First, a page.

The Wits School of Mining Engineering awarded seven doctoral degrees in 2015 – a record achievement that surpasses previous years’ achievements.
“This achievement indicates the School’s commitment to our strategic goal of raising research productivity, which aligns with the Wits Vision 2022 of being a global top-100 university within the next seven years,” says Head of School Professor Cuthbert Musingwini.
Kenneth Rhodes – known to many as the ‘father of hardrock mechanisation’ in South Africa – focused his DEng on the implementation of mechanisation efforts in gold and platinum mines between 1983 and 2008.
PJ le Roux’s thesis investigated instability in open stope mining, developing a new design criterion to calculate, with certainty, the stability of open stopes.
Hennie Grobler, head of the Department of Mine Surveying at the University of Johannesburg, proposed an alternative method of mine surveying, to improve the safety and accuracy of primary survey network control in a narrow tunnel environment.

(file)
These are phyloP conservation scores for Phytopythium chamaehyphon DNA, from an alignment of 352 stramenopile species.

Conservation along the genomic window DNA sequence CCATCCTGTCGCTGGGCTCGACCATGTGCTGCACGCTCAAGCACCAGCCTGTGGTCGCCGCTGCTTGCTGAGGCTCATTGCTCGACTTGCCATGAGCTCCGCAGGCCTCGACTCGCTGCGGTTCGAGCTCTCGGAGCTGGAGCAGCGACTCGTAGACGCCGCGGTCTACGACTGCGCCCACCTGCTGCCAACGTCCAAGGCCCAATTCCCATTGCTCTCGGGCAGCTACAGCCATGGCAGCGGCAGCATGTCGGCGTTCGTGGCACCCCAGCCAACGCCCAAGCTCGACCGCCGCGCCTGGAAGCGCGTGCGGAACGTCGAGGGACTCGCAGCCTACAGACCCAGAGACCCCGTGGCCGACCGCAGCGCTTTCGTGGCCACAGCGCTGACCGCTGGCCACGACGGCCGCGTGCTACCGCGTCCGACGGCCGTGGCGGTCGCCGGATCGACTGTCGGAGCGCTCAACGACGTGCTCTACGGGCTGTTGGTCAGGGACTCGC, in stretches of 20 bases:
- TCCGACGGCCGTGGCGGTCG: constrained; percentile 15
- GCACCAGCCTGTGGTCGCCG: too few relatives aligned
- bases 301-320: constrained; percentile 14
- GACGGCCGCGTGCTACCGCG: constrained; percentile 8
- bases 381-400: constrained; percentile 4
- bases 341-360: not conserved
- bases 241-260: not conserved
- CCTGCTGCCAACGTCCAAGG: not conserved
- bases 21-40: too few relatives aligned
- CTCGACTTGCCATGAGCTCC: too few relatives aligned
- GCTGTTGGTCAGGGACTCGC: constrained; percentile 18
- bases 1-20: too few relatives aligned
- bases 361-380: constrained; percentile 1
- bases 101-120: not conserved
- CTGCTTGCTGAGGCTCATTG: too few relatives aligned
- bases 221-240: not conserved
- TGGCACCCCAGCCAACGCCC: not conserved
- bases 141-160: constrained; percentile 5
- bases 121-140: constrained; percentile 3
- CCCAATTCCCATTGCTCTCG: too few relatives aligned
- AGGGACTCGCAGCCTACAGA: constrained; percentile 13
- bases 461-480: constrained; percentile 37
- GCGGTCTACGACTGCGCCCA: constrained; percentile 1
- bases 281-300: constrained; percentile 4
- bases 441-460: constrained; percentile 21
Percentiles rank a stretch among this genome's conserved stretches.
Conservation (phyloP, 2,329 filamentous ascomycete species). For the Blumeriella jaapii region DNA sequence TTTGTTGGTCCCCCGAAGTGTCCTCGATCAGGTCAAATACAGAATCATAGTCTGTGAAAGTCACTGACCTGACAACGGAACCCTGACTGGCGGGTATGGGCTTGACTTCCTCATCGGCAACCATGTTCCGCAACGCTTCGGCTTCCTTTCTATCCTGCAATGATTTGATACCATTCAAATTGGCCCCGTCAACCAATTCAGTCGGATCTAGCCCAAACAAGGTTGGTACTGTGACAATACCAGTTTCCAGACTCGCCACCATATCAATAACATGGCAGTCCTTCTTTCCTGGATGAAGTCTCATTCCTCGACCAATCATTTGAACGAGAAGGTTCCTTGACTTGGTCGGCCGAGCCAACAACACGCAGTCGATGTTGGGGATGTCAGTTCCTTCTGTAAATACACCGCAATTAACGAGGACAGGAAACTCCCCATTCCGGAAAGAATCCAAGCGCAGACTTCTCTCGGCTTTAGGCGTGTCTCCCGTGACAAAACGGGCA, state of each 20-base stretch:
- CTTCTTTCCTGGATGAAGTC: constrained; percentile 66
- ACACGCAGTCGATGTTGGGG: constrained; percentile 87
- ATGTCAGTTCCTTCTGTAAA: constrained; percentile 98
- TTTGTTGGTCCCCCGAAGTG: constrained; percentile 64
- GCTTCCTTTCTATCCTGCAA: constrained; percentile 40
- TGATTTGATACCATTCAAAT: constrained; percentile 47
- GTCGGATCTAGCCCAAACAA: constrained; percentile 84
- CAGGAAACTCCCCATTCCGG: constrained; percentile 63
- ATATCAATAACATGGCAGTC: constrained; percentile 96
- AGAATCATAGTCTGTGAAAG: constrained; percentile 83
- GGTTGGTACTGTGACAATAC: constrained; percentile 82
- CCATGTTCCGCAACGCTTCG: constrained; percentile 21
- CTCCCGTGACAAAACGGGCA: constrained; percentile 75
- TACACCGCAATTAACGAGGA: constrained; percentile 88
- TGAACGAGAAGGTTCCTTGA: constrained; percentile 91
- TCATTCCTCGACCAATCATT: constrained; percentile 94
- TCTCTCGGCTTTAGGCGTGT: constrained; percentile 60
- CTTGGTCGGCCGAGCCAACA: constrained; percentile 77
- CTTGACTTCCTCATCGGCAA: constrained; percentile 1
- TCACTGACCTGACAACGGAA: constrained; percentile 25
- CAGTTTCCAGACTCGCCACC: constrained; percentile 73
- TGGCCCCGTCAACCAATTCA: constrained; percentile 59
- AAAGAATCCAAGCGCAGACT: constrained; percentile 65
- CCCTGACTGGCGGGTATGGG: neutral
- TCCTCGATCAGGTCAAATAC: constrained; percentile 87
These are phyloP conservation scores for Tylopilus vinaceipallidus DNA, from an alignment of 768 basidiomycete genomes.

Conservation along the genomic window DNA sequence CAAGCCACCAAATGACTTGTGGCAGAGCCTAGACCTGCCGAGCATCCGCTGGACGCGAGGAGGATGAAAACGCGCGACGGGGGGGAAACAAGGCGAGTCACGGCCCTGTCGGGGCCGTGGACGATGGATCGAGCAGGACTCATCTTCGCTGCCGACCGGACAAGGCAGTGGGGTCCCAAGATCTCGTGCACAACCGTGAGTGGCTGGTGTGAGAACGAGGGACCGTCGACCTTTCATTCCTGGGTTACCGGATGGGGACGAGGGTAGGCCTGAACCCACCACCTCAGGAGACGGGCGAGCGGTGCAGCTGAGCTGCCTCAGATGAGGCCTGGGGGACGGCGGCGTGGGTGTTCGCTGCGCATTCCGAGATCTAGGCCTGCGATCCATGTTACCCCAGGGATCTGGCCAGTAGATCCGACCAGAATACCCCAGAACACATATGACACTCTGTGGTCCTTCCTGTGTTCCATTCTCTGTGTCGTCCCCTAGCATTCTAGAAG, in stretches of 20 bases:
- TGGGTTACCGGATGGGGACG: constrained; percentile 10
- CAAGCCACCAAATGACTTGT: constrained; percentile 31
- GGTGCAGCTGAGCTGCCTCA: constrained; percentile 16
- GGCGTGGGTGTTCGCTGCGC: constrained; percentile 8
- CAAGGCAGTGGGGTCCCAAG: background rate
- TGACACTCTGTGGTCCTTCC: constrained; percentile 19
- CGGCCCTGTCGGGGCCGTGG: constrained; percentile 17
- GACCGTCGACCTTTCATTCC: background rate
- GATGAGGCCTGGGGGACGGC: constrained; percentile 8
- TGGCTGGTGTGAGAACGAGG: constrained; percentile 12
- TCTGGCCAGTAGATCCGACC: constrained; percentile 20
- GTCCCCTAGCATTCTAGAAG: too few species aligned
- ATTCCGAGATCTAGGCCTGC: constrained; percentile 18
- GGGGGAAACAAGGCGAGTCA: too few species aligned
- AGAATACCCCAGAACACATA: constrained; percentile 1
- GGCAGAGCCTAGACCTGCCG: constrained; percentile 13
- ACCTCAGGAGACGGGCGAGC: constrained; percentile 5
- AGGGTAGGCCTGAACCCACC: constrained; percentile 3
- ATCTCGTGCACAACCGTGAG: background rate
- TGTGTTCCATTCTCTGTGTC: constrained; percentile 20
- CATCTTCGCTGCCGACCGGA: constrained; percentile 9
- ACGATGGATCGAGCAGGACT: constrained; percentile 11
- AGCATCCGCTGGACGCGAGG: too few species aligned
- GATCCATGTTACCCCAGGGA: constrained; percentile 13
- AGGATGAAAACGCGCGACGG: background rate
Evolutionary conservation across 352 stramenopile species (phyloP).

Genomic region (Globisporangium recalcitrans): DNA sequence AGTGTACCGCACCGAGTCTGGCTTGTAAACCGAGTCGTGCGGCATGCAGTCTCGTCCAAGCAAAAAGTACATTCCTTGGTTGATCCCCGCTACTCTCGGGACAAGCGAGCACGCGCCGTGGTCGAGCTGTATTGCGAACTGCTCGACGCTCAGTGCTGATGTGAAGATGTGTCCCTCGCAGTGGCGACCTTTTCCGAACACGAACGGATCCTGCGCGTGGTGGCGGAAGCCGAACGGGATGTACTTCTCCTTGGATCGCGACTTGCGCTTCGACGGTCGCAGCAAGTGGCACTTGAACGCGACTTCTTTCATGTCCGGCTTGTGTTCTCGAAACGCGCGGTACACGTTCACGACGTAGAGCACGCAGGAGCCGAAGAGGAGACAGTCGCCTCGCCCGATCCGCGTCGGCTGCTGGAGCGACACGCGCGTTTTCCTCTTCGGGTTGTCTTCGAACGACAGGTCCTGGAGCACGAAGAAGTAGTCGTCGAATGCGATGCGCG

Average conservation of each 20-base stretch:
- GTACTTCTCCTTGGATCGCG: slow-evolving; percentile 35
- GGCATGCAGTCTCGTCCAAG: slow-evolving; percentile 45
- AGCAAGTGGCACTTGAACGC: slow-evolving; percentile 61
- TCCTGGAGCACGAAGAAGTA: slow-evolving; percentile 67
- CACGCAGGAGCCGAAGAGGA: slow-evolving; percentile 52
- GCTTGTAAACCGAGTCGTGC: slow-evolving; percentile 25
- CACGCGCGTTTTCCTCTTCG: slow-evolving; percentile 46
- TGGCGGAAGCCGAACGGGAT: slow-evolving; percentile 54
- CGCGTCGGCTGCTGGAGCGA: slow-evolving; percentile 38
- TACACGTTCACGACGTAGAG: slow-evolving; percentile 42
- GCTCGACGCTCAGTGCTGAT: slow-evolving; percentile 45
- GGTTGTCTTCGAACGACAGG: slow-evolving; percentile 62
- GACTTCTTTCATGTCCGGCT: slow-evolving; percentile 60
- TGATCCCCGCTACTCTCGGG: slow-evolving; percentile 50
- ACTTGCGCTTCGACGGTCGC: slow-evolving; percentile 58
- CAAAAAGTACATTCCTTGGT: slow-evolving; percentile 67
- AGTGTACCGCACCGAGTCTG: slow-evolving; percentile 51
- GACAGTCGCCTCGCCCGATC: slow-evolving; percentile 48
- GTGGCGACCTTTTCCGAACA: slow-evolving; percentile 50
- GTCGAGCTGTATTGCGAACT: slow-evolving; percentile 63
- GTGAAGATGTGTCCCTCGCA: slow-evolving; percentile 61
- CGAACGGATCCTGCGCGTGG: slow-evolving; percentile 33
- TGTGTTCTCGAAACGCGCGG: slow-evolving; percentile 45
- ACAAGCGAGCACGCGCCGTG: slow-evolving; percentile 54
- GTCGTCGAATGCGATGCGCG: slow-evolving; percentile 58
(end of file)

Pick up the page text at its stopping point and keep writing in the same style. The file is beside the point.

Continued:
Bekir Genc, senior lecturer at the Wits School of Mining Engineering, used his PhD to understand how mine planning software can be used strategically for optimal benefit – developing a methodology for evaluating the use of this software and predicting future use.
Victor Akinbinu conducted research into the links between fragmentation and brittleness of Class II rock types, and successfully proved the relationship that will find application in blasting design in mining and civil construction work.
Markus Mathey conducted research into the strength of coal mining pillars at high width-to-height ratios, demonstrating that while an exponential strength increase may be applicable to other rock types, it cannot be justified for coal; he argued that the use of the largely theoretically-based formula currently in use in South Africa should be discontinued.
Gafar Oniyide, earned his PhD by investigating the increasing rock temperatures that arise with deeper mining operations; his thesis improves the understanding of the mechanical response of rock masses under high temperatures and stresses, as well as mining-induced cooling around excavations.